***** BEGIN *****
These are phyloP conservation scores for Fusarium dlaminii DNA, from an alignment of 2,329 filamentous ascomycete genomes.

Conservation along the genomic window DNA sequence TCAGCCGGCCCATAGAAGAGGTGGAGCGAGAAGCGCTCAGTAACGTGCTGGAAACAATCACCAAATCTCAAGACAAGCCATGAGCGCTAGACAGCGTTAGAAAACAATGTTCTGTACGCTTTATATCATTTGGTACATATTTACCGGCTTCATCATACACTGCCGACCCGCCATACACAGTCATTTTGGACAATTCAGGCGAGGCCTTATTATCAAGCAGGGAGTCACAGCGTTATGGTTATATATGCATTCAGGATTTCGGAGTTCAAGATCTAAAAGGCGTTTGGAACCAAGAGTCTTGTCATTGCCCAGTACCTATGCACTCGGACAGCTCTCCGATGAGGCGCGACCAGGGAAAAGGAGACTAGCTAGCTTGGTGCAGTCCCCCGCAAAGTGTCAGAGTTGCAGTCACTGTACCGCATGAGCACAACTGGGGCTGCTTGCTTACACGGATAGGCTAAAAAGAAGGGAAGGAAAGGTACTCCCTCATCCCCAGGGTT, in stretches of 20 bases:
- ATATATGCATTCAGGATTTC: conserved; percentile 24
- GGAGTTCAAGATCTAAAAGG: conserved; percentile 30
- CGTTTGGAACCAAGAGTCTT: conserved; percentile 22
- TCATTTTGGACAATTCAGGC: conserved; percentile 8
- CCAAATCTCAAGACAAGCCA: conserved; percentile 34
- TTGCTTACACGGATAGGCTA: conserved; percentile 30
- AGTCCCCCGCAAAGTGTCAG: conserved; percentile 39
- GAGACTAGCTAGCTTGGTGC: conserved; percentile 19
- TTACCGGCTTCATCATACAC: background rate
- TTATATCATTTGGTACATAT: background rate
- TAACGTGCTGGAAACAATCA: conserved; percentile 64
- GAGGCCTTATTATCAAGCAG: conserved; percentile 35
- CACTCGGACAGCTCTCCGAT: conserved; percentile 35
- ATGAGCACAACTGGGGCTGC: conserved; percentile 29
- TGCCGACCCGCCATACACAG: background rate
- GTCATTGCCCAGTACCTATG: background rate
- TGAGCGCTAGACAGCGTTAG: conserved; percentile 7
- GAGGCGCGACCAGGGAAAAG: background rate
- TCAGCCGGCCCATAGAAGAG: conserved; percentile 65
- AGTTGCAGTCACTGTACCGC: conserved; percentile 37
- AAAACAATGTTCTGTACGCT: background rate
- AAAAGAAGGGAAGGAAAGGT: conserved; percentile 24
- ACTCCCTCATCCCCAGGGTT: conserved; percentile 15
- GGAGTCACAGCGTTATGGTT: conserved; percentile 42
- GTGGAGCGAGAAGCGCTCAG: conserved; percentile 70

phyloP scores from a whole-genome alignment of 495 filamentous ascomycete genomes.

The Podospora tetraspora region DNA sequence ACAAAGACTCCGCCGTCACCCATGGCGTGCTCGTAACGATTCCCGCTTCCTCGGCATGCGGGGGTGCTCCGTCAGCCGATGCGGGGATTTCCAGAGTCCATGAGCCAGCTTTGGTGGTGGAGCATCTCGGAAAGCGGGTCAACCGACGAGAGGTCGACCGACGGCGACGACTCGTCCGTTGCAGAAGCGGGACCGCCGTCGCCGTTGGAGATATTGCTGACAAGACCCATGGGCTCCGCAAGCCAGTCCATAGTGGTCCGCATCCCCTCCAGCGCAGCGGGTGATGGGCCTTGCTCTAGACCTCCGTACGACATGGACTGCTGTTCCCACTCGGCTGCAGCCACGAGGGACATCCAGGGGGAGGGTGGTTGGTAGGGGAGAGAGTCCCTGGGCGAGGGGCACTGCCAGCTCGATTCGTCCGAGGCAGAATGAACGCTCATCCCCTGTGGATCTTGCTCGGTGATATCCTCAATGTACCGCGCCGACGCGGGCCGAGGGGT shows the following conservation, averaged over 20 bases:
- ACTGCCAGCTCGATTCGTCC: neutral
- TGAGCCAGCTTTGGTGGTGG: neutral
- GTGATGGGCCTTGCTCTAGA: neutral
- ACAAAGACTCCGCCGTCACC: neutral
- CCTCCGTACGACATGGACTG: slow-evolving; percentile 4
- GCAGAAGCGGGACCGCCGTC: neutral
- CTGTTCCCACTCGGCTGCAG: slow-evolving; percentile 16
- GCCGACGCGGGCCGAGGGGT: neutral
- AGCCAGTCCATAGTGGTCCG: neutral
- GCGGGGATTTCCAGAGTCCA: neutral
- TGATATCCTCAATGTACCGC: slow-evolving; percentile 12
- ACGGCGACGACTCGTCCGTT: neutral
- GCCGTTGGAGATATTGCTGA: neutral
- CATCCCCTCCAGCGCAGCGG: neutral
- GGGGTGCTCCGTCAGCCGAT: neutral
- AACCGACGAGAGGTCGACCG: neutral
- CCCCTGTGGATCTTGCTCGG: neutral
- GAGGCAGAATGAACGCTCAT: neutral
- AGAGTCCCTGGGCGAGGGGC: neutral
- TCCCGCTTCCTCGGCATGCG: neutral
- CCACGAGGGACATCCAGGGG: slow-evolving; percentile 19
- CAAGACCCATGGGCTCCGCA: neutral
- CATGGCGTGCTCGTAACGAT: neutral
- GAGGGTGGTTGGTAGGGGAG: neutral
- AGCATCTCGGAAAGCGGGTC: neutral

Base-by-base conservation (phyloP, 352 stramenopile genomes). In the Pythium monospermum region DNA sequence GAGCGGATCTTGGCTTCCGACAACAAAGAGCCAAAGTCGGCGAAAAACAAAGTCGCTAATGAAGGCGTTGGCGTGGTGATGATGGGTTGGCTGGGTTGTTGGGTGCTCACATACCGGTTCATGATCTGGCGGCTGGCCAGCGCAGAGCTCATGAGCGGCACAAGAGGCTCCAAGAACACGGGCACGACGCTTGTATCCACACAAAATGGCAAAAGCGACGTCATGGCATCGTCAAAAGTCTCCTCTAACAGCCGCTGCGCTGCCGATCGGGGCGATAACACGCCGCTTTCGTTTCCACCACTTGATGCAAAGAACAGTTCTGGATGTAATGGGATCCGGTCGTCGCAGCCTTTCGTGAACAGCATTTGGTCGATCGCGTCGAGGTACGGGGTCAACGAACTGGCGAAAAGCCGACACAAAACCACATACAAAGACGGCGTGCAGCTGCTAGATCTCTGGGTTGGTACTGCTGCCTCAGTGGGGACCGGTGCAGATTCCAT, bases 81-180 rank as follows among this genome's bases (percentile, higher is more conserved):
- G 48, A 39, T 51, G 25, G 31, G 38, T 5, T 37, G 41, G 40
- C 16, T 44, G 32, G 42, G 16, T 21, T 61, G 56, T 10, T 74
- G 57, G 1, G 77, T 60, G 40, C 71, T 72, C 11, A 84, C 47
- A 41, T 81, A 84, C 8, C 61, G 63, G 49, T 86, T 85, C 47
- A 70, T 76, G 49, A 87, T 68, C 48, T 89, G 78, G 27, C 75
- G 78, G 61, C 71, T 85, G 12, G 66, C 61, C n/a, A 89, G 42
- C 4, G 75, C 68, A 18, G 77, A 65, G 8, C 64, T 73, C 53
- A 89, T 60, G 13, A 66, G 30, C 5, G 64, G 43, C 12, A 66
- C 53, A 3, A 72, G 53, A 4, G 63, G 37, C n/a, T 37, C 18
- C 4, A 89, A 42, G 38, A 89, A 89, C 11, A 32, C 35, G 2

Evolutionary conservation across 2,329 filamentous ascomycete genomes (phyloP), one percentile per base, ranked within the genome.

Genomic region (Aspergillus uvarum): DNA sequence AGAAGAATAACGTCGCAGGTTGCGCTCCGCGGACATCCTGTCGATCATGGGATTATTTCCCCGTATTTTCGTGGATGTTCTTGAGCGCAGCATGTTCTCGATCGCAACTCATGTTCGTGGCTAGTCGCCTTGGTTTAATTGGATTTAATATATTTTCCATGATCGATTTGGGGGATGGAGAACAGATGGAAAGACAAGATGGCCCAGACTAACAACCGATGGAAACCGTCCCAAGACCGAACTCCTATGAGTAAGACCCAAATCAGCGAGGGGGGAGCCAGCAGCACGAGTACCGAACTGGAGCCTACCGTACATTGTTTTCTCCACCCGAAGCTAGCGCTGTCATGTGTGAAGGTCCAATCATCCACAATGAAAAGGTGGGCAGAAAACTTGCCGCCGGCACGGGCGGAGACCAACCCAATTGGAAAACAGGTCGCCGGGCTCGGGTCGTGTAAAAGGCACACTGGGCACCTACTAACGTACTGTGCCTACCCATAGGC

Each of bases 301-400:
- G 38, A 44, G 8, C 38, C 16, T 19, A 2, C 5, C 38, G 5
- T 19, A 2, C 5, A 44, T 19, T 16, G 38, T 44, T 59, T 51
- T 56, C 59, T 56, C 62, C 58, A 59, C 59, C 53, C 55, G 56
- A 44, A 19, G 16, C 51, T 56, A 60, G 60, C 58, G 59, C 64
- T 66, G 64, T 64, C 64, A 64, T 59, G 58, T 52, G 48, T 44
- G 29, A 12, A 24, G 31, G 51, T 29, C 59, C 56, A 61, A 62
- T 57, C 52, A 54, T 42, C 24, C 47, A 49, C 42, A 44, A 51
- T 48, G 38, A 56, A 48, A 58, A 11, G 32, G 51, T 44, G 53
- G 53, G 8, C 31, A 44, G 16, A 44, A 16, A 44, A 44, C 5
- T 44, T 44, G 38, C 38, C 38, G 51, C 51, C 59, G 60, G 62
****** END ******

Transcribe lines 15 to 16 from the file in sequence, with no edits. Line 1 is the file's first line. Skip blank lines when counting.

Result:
- CACTCGGACAGCTCTCCGAT: conserved; percentile 35
- ATGAGCACAACTGGGGCTGC: conserved; percentile 29